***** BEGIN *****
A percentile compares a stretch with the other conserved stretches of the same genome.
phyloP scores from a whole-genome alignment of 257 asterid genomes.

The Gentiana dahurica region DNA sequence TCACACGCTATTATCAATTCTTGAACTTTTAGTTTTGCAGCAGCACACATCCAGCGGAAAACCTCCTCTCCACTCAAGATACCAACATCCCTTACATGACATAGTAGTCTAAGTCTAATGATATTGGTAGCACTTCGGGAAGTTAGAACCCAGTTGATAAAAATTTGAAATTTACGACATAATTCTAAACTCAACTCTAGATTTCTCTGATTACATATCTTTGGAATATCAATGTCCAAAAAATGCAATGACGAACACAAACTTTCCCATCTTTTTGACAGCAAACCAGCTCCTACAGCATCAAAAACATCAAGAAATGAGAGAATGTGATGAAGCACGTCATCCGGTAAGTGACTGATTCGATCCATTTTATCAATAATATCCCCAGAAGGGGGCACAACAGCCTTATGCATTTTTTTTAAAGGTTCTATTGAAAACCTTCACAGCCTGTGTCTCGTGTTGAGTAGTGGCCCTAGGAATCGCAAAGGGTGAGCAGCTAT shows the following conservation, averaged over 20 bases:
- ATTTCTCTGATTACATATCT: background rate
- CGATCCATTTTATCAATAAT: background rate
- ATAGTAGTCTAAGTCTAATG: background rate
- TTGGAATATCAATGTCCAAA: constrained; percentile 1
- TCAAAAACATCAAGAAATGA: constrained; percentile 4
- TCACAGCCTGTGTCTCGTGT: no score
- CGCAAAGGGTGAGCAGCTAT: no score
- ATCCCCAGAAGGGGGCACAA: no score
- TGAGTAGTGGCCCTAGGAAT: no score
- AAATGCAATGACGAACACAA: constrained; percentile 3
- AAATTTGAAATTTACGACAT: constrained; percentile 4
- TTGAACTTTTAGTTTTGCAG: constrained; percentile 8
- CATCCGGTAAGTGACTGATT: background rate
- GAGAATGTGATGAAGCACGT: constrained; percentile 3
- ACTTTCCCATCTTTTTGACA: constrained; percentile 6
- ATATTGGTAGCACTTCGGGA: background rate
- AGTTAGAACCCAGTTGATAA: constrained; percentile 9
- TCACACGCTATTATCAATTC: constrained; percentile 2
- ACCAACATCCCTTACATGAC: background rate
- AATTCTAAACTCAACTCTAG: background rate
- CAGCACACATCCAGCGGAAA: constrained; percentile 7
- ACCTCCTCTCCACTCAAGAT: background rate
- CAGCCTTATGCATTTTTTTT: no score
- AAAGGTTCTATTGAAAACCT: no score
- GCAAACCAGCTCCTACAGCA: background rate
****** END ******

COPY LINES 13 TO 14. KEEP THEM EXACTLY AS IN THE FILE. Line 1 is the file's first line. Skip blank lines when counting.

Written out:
- AAATGCAATGACGAACACAA: constrained; percentile 3
- AAATTTGAAATTTACGACAT: constrained; percentile 4